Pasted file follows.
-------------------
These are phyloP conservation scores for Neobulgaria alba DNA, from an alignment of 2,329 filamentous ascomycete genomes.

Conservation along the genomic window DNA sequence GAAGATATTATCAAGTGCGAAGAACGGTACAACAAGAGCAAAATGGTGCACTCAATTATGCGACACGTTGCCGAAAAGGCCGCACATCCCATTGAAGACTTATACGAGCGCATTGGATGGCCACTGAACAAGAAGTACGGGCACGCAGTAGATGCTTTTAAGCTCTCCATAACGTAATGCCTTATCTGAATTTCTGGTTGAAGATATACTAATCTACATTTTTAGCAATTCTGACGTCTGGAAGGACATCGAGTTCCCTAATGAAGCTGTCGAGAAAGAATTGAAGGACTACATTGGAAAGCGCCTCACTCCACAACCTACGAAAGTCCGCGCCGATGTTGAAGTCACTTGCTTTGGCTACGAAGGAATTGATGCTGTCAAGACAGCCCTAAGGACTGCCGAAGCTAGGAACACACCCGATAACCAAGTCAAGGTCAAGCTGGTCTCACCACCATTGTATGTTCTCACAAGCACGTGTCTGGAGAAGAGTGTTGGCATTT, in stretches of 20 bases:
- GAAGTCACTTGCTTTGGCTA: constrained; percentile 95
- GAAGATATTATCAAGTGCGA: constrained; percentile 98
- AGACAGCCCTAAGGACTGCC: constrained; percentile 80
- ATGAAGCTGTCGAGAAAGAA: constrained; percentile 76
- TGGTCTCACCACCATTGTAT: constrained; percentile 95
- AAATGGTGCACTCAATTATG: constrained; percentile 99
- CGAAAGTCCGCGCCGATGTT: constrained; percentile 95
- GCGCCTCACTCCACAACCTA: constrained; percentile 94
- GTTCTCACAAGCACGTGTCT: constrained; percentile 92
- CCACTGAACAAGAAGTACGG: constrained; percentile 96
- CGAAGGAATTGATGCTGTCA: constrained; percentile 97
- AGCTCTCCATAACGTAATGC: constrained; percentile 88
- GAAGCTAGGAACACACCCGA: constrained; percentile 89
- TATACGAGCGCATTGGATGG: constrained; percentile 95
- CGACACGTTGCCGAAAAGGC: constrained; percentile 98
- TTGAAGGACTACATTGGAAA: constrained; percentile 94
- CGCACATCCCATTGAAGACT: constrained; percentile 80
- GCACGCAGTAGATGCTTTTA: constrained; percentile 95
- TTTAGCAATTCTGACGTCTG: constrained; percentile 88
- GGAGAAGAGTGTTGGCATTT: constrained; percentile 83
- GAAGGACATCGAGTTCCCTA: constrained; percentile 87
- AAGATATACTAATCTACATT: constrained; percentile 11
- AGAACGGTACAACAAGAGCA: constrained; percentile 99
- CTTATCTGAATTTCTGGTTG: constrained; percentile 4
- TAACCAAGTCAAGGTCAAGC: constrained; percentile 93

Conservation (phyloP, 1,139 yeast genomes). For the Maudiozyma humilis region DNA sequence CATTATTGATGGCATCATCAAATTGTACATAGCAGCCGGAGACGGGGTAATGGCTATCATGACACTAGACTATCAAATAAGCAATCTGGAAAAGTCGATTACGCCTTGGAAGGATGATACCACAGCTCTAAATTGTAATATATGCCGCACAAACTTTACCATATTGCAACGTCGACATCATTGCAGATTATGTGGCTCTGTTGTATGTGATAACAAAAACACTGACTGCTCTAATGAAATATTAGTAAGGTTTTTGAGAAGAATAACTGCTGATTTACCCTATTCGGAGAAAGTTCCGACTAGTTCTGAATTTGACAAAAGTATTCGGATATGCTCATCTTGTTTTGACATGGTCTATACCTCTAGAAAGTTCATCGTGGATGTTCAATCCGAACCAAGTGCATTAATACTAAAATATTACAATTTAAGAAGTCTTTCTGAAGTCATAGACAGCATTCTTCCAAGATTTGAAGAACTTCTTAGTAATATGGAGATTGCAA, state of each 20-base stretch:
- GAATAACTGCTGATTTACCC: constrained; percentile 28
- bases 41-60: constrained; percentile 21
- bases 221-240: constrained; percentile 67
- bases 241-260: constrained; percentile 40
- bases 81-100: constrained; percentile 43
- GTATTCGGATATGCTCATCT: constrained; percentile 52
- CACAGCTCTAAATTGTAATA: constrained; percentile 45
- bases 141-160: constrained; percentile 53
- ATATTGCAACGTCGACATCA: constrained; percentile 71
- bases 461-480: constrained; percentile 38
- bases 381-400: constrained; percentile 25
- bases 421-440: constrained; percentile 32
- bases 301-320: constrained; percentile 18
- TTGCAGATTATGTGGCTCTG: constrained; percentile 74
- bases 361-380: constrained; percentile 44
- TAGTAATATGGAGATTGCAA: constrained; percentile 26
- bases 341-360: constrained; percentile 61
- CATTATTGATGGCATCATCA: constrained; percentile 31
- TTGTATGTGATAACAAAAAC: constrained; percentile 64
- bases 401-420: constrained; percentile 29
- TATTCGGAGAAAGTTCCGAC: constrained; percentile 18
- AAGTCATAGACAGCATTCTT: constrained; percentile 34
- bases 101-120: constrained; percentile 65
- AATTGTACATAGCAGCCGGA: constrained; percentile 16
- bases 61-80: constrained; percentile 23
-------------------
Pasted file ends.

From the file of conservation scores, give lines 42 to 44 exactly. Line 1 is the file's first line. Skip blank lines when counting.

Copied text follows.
- TTGCAGATTATGTGGCTCTG: constrained; percentile 74
- bases 361-380: constrained; percentile 44
- TAGTAATATGGAGATTGCAA: constrained; percentile 26